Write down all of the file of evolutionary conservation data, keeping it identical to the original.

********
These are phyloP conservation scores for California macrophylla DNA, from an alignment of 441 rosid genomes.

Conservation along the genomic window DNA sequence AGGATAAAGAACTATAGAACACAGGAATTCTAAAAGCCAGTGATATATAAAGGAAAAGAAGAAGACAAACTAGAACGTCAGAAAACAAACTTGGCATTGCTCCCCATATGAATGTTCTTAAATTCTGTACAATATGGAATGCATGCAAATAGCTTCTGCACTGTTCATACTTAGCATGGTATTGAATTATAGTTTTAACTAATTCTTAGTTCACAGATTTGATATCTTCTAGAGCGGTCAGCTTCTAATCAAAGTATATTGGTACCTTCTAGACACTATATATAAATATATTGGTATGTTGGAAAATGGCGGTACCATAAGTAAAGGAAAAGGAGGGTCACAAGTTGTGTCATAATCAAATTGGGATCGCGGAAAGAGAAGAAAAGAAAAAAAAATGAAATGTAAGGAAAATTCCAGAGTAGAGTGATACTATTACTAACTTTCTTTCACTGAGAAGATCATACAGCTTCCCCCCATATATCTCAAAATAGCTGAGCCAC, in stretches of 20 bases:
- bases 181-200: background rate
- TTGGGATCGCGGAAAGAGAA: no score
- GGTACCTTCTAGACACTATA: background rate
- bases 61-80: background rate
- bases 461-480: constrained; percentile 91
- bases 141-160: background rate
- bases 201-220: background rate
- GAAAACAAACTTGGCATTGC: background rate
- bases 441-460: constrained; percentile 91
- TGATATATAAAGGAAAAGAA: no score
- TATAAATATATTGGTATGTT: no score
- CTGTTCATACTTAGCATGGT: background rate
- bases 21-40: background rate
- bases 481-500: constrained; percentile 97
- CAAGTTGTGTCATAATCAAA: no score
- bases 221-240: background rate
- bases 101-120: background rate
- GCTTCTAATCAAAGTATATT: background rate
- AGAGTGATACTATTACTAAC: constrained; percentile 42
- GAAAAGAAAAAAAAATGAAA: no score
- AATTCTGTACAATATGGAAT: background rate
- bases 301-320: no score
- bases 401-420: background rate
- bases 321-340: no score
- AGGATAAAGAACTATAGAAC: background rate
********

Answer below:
These are phyloP conservation scores for California macrophylla DNA, from an alignment of 441 rosid genomes.

Conservation along the genomic window DNA sequence AGGATAAAGAACTATAGAACACAGGAATTCTAAAAGCCAGTGATATATAAAGGAAAAGAAGAAGACAAACTAGAACGTCAGAAAACAAACTTGGCATTGCTCCCCATATGAATGTTCTTAAATTCTGTACAATATGGAATGCATGCAAATAGCTTCTGCACTGTTCATACTTAGCATGGTATTGAATTATAGTTTTAACTAATTCTTAGTTCACAGATTTGATATCTTCTAGAGCGGTCAGCTTCTAATCAAAGTATATTGGTACCTTCTAGACACTATATATAAATATATTGGTATGTTGGAAAATGGCGGTACCATAAGTAAAGGAAAAGGAGGGTCACAAGTTGTGTCATAATCAAATTGGGATCGCGGAAAGAGAAGAAAAGAAAAAAAAATGAAATGTAAGGAAAATTCCAGAGTAGAGTGATACTATTACTAACTTTCTTTCACTGAGAAGATCATACAGCTTCCCCCCATATATCTCAAAATAGCTGAGCCAC, in stretches of 20 bases:
- bases 181-200: background rate
- TTGGGATCGCGGAAAGAGAA: no score
- GGTACCTTCTAGACACTATA: background rate
- bases 61-80: background rate
- bases 461-480: constrained; percentile 91
- bases 141-160: background rate
- bases 201-220: background rate
- GAAAACAAACTTGGCATTGC: background rate
- bases 441-460: constrained; percentile 91
- TGATATATAAAGGAAAAGAA: no score
- TATAAATATATTGGTATGTT: no score
- CTGTTCATACTTAGCATGGT: background rate
- bases 21-40: background rate
- bases 481-500: constrained; percentile 97
- CAAGTTGTGTCATAATCAAA: no score
- bases 221-240: background rate
- bases 101-120: background rate
- GCTTCTAATCAAAGTATATT: background rate
- AGAGTGATACTATTACTAAC: constrained; percentile 42
- GAAAAGAAAAAAAAATGAAA: no score
- AATTCTGTACAATATGGAAT: background rate
- bases 301-320: no score
- bases 401-420: background rate
- bases 321-340: no score
- AGGATAAAGAACTATAGAAC: background rate